For the second test, we had someone else perform the same actions using the laptop touchpad, again for bout 5-10 minutes, with no problems. Then had him do something entirely different using the touchpad, and it crashed in a couple of minutes. Thus eliminating a faulty touchpad as the explanation.

Since this didn't necessarily eliminate the laptop or the OS (Windows XP Pro) as the source of the error, we attempted the same two tests on a completely different laptop, from a completely different manufacturer, running Linux (we had a third laptop handy, which was a different manufacturer, but also running WinXP Pro, so we didn't bother with that one). A laptops which had been in use for the last two hours, and had exhibited no problems whatsoever. In both tests, it worked fine with the mouse or keyboard, and anyone else could use the touchpad without difficulty; but as soon as he started using the touchpad, "Kernel Panic" (the Linux equivalent of a crash) occurred very soon. Someone else was using his laptop at the same time, and never experienced any difficulty.

The only explanation I can think of is that he had some sort of odd electrolyte imbalance, or and excess of something, that caused him to generate and abnormal electrostatic charge; which induced noise into the touchpad sensor and caused some sort of unhandleable hardware malfunction.

born under a bad sign?

If there ever was a technology that was prone to subtle, almost-woo factors...it would be computors.

A cement truck, in comparison, has too much mass to be effected by the stray particles of thought.


(or does it?)

Furious Coder
26th January 2008, 04:19 PM
[QUOTE=luchog;3374000]This reminds me of a friend I used to have. ...QUOTE]

Sounds like poor experimenting. Were you accounting for how he was holding the laptop, or what he was touching?

It's amazing how rigorous testing must be, and how it must account for so many factors to be conclusive.

eowyn
26th January 2008, 04:43 PM
Years ago, when I stayed at a friends' house overnight, sleeping in the lounge room, I would find that my the battery in my watch would die in the next day or two. I only stayed three nights over a roughly two year period, and it happened each time. The watch was replaced during that time - straigh replacement with the same model for a separate reason under warranty - and it happened with both.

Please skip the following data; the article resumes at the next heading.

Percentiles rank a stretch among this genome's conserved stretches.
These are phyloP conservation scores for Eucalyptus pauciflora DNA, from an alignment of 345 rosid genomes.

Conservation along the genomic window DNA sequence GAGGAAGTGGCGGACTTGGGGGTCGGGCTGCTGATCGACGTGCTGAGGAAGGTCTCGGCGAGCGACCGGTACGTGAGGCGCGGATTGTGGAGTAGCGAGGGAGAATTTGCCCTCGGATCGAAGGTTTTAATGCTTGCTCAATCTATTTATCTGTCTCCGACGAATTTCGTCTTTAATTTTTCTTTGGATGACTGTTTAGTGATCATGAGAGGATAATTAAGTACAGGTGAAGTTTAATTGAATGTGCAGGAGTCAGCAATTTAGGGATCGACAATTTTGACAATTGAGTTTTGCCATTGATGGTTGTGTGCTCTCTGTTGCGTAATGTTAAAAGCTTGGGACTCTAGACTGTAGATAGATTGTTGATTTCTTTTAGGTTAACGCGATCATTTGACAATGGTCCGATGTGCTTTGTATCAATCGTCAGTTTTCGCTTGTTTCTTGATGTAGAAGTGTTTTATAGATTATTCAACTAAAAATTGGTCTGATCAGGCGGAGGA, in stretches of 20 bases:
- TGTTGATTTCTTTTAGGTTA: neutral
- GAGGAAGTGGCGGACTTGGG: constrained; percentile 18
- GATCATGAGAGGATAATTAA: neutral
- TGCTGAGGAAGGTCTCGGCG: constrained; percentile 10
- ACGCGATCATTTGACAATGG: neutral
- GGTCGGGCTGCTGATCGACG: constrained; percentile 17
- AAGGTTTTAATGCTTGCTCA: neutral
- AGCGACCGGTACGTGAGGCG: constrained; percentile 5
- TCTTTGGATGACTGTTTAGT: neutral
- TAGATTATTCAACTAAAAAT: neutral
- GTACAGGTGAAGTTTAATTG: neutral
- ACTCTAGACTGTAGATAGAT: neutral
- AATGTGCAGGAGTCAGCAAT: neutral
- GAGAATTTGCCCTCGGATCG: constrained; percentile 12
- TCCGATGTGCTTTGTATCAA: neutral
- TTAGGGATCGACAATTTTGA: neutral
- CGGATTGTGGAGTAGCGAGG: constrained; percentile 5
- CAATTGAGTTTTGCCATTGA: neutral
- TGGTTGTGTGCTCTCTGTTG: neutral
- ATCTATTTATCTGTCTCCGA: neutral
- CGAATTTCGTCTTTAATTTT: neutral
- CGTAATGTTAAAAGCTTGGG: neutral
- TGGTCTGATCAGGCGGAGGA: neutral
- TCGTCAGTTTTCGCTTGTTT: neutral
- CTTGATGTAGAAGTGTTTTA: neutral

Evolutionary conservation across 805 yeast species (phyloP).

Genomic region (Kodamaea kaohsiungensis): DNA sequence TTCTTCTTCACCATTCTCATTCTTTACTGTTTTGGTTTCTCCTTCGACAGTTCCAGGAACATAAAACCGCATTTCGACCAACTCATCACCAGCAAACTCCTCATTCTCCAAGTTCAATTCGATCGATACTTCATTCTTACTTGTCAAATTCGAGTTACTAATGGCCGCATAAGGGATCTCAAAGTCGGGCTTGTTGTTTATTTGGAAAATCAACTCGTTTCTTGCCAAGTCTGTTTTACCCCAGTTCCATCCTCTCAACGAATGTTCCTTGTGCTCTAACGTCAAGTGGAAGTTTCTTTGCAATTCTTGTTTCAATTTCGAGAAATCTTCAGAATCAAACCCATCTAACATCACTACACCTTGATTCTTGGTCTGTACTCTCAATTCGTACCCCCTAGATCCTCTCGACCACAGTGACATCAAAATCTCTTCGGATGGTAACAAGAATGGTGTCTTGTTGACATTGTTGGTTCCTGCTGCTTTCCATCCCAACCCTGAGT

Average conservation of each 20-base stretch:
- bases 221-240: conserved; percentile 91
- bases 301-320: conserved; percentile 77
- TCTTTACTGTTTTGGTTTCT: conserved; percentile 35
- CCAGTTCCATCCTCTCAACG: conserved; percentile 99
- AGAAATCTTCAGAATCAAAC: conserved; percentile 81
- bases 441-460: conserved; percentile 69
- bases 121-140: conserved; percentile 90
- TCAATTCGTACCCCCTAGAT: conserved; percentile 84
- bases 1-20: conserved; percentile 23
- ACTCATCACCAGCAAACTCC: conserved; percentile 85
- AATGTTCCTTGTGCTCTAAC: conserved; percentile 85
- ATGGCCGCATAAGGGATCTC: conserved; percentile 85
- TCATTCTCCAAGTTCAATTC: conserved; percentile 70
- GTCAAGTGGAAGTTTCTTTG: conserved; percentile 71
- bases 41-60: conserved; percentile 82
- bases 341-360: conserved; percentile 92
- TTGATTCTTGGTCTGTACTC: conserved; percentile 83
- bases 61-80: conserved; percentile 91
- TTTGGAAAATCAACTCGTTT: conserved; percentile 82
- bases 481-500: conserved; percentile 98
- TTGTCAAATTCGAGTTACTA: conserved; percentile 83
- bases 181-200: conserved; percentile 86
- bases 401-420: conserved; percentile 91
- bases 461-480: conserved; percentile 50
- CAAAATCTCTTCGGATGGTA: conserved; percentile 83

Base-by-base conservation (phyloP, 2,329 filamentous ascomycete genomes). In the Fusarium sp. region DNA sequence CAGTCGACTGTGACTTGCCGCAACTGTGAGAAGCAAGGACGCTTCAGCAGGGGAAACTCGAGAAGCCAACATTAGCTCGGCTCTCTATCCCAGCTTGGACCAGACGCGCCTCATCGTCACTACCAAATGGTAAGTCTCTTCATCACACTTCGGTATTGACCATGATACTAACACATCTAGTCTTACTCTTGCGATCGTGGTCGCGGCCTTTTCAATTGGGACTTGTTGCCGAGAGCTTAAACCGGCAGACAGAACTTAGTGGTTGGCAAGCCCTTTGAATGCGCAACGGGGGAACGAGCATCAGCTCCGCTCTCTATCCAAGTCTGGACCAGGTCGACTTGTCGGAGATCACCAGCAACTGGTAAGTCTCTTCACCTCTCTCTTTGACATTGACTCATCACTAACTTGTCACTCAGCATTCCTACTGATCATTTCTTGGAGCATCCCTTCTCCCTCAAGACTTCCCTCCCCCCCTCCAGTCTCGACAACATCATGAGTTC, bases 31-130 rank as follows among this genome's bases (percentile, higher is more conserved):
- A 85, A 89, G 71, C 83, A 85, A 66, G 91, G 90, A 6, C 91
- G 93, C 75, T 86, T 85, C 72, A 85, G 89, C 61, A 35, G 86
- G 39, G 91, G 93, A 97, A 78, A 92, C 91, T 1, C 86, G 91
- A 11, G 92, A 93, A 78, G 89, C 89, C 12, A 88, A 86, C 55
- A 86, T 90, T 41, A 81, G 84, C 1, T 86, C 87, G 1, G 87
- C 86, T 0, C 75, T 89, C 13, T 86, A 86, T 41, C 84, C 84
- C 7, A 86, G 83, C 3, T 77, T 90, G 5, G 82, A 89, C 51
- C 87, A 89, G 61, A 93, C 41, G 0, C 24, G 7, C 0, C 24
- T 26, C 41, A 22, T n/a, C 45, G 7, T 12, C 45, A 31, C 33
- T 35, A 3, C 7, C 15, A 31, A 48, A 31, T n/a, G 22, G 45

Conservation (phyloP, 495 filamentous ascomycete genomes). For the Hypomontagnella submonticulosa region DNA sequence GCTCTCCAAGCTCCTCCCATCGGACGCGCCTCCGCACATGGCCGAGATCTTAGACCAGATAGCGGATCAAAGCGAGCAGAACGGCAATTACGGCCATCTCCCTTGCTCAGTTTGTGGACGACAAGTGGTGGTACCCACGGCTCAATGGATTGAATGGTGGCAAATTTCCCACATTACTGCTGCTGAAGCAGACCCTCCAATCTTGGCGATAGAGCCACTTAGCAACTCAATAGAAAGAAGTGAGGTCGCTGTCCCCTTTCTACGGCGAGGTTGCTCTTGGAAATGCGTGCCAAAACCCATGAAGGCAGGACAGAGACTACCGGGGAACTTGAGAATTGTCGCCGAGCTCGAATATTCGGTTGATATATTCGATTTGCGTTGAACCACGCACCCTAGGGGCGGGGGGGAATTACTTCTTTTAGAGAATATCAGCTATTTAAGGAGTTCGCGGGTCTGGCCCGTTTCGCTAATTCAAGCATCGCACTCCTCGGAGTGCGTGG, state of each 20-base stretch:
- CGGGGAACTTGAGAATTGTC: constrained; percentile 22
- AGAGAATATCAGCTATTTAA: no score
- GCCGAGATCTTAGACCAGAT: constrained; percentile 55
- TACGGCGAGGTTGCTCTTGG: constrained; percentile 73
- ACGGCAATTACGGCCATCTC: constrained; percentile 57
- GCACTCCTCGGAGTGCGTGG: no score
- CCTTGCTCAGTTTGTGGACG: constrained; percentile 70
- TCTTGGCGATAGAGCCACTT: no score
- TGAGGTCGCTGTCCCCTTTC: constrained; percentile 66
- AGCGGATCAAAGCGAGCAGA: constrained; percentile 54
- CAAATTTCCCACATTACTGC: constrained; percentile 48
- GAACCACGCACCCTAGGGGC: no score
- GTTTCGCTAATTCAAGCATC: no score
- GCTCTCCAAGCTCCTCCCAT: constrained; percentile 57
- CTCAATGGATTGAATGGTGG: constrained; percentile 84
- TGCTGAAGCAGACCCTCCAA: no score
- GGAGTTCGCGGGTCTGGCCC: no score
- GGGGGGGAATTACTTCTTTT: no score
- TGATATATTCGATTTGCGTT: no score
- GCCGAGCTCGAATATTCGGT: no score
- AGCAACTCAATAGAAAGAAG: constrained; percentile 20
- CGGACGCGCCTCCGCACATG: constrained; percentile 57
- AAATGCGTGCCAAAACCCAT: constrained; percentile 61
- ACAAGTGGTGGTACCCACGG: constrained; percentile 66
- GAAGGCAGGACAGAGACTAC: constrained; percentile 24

After the third time, I did wonder if there was something about that room.

quarky
26th January 2008, 05:07 PM
Sometimes, god simply doesn't like us.
And he messes with us.


well,
he messes with me, and my crappy purchases.

god can be a real dick sometimes.

Creekfreak
27th January 2008, 06:30 AM
This has been bothering me lately also I have had 6 computers this year give out on me .
I dont know if I am puting out some kind of energy or not but this is geting costly .
If you guys find out if some of us are puting out some kind of energy let me know thats all I can figure what is happening .

e-sabbath
27th January 2008, 07:10 AM
Frankly, I've heard enough ancedotal stories about this sort of thing not to doubt it exists in some measurable way. I always thought it might have to do with a slightly acidic sweat creating a circuit between the body and the device. Same sort of thing that makes some people tarnish silver when worn.

robinson
27th January 2008, 07:12 AM
I have the opposite problem. Everything I touch or use works great. It might not be working when somebody else is using it, but as soon as I put my hands on a piece of equipment, it works great.

LordoftheLeftHand
27th January 2008, 07:35 AM
This has been bothering me lately also I have had 6 computers this year give out on me .
I dont know if I am puting out some kind of energy or not but this is geting costly .
If you guys find out if some of us are puting out some kind of energy let me know thats all I can figure what is happening .

This also happened to a friend of mine. Turned out there was a problem with the power in his home (LOTS of power spikes). Just because you can't figure out a mundane explanation, does not mean there isn't one.

LLH

Creekfreak